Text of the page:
To be sure, the United States is most certainly not a so-called post-racial society, and because of this, Bonilla-Silva’s expertise is still needed to explain the new forms of racism that emerge and to reveal how they operate. This sixth edition of Racism without Racists is a powerful update, nothing short of the excellence readers have come to expect from Bonilla-Silva and the work he produces.


1. Gary Orfield and Danielle Jarvie, Black Segregation Matters: School Resegregation and Black Educational Opportunity, The Civil Rights Project, 2020,

2. Debra Kamin, “Home Appraised With a Black Owner: $472,000. With a White Owner: $750,000,” New York Times, August 18, 2022,

3. The only non-white owners are Shad Khan, owner of the Jacksonville Jaguars, and Kim Pegula, who co-owns the Buffalo Bills with her husband Terry, who is white.

4. Steve Almond, “The NFL is a billion dollar ‘plantation,’” WBUR, February 9, 2022,

5. “Transcript: Donald Trump announces his presidential candidacy,” CBS News, June 15, 2016,

6. See Nixon’s “southern strategy” proposals, which played into the racism of white southerners, stoking their resentment of civil rights to garner conservative votes in the South.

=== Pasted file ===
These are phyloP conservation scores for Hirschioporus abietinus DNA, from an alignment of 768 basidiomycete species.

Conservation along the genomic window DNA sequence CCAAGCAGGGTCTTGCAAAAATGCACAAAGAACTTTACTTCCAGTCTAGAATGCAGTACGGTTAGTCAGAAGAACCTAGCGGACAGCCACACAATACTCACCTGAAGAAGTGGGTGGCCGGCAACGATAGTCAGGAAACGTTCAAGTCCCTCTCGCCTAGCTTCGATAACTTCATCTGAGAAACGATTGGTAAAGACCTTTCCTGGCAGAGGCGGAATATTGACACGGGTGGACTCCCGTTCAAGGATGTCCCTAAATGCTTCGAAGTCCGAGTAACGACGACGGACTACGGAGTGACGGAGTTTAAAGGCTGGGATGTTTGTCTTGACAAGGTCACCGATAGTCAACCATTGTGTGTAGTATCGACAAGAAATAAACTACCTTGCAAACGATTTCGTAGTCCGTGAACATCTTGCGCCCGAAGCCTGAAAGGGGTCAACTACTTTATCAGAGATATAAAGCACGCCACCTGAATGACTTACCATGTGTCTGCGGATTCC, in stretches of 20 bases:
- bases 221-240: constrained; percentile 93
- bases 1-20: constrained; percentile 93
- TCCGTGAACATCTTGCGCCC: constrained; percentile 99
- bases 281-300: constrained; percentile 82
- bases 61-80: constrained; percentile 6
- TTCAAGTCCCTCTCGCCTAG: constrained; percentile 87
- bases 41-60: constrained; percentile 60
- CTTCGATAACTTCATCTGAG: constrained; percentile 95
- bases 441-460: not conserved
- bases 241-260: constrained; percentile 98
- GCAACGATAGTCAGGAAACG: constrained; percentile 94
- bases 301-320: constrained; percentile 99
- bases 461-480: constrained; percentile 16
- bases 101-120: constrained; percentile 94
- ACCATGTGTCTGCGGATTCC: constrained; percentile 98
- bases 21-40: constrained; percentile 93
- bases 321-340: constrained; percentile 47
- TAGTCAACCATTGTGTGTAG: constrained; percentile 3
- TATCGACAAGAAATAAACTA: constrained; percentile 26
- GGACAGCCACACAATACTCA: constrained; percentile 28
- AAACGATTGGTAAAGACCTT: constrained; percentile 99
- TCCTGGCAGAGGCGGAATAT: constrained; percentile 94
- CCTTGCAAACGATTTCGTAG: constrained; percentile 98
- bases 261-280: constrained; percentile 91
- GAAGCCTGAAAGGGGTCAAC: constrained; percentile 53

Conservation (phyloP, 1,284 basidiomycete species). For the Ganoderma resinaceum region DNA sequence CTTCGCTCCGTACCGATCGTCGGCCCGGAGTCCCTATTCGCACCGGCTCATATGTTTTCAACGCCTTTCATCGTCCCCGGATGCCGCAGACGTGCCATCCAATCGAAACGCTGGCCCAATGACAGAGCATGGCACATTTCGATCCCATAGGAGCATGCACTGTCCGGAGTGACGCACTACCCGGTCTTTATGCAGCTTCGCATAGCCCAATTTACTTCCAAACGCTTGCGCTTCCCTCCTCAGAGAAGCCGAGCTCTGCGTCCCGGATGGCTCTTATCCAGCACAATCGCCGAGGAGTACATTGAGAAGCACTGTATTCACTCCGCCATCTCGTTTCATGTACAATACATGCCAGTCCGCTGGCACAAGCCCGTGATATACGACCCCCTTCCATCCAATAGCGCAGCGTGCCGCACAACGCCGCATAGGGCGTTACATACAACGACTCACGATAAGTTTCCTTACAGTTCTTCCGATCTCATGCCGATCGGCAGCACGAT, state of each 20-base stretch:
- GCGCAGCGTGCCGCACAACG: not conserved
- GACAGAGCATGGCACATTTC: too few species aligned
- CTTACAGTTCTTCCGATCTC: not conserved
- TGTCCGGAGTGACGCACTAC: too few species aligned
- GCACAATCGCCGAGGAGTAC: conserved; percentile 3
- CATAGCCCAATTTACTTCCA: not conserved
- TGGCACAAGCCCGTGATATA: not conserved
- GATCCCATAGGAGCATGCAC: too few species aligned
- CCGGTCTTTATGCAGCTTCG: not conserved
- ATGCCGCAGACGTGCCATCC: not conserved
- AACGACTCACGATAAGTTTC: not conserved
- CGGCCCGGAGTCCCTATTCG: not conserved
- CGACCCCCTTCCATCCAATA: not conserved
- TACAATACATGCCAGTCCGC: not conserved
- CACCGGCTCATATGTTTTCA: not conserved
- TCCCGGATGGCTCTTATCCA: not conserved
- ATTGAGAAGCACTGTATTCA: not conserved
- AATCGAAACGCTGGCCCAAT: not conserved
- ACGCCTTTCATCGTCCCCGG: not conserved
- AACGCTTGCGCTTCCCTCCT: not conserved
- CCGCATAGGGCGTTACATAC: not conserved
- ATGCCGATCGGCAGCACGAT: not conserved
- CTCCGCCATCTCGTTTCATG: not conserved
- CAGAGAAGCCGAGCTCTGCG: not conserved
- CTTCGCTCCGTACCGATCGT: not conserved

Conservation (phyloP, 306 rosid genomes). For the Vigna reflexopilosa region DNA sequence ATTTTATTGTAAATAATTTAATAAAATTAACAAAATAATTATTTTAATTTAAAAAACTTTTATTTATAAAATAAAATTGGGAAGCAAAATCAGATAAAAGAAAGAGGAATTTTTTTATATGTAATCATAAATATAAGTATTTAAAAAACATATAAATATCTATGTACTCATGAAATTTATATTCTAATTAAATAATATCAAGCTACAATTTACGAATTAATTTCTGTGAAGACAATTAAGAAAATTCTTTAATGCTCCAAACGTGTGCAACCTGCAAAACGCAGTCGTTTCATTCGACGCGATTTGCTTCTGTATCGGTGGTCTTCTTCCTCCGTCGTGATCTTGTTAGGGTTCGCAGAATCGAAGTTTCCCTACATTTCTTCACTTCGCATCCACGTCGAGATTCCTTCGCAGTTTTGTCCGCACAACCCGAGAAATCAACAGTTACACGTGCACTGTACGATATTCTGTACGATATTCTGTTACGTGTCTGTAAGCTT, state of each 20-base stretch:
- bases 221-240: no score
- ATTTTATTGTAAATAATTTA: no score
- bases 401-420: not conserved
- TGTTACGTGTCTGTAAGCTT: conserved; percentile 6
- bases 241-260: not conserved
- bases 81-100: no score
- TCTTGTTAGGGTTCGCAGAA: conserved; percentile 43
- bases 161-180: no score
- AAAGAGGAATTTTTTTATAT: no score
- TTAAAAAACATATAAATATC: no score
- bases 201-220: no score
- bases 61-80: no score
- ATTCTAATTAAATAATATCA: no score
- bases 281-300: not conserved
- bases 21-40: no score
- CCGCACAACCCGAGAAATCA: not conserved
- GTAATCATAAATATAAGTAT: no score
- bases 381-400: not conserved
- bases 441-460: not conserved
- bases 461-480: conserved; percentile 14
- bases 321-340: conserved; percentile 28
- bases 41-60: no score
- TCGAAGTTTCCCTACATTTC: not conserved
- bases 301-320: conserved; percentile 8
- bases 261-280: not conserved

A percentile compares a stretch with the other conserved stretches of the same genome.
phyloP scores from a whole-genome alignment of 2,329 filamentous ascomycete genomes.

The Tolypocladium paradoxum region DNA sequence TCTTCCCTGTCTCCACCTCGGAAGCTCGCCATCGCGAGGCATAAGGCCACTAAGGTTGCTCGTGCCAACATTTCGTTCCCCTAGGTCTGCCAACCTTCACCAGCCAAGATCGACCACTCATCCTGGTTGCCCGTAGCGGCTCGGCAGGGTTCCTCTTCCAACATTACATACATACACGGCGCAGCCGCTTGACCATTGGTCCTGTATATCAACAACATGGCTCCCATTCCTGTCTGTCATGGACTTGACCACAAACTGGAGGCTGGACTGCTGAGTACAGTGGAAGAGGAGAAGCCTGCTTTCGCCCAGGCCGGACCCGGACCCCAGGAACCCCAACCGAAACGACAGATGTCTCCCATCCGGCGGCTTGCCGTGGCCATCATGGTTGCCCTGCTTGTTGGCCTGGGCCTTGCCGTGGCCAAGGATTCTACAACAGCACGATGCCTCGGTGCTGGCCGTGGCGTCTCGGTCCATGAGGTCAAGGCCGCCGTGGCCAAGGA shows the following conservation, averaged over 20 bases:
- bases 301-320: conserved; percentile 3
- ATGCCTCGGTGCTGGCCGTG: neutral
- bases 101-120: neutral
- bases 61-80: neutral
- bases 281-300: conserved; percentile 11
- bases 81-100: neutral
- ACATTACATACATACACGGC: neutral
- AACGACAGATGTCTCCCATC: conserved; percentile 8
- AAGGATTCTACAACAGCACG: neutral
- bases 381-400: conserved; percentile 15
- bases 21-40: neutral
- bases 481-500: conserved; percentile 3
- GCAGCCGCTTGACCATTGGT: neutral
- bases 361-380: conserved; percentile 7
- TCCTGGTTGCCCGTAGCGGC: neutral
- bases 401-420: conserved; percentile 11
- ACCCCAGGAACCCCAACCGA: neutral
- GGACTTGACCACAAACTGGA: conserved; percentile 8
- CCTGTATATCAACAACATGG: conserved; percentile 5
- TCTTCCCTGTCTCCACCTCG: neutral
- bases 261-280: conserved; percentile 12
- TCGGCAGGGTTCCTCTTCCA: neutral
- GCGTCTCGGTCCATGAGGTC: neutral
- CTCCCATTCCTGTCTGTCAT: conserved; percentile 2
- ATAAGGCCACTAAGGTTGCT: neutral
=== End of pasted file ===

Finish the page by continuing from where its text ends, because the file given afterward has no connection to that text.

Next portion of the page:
7. Most notably, Reagan’s 1980 presidential campaign speech in Neshoba County, Mississippi, the place where three civil rights workers were murdered, in which he praised states’ rights, a dog whistle meant to appeal to white supremacists. For more on the notorious murders of civil rights activists Andrew Goodman, Michael Schwerner, and James Chaney, see Les Bayless, “Three who gave their lives: Remembering the martyrs of Mississippi Freedom Summer, 1964,” People’s Weekly World, May 25, 1996,

8. “Most Americans Say Trump’s Election Has Led to Worse Race Relations in the U.S.,” Pew Research Center, December 19, 2017,

9. Ta-Nehisi Coates, “The First White President,” The Atlantic, October 2017,

10. “Most Americans Say Trump’s Election Has Led to Worse Race Relations in the U.S.”

11. Coates, “The First White President.”

Summing Up: Highly recommended. Advanced undergraduates through faculty.
Interdisciplinary Subjects: African and African American Studies, Racial Justice
Subject: Social & Behavioral Sciences – Sociology

Be sure to also check out Racism without Racists in “A List of DEIA Resources for Higher Education,” featured on Toward Inclusive Excellence.

Earl Smith is professor of women & gender studies at the University of Delaware, as well as emeritus distinguished professor of American ethnic studies and sociology at Wake Forest University. He received his PhD in sociology from the University of Connecticut.